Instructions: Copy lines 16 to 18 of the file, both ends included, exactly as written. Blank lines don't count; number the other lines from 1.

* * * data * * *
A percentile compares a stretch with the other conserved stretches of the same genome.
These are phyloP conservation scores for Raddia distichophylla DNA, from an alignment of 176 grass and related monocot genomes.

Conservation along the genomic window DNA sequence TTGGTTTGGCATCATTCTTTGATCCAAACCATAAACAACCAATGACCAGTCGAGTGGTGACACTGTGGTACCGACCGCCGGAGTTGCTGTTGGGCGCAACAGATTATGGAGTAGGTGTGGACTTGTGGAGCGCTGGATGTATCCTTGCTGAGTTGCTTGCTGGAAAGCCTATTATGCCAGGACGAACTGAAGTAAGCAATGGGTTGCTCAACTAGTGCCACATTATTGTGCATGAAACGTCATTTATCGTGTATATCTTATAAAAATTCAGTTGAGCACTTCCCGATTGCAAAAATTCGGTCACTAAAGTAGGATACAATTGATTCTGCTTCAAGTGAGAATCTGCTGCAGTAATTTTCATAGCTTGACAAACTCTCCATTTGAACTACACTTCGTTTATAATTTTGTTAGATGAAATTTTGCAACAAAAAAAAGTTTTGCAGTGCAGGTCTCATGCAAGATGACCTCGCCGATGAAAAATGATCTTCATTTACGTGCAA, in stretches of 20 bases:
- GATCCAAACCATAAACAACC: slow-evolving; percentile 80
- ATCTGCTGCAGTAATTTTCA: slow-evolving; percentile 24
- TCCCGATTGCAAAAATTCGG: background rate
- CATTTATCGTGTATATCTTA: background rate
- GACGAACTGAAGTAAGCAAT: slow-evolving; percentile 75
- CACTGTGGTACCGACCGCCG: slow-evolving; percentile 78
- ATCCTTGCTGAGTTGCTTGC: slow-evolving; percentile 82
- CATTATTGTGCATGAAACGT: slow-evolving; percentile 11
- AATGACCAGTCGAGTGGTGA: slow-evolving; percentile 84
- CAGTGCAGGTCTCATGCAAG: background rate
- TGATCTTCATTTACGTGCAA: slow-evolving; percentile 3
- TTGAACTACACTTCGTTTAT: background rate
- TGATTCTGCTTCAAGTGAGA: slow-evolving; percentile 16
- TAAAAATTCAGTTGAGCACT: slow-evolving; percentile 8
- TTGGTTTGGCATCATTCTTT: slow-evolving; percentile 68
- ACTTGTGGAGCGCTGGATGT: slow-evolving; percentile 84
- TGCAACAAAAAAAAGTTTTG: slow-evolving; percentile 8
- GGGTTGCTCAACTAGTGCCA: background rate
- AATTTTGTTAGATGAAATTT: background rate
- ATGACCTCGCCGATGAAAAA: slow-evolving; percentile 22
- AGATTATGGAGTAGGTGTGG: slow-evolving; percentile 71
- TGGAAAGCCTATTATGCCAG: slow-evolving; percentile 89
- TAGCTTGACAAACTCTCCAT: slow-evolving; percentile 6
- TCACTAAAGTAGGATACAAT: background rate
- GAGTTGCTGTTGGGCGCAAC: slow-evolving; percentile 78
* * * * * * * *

- TGATTCTGCTTCAAGTGAGA: slow-evolving; percentile 16
- TAAAAATTCAGTTGAGCACT: slow-evolving; percentile 8
- TTGGTTTGGCATCATTCTTT: slow-evolving; percentile 68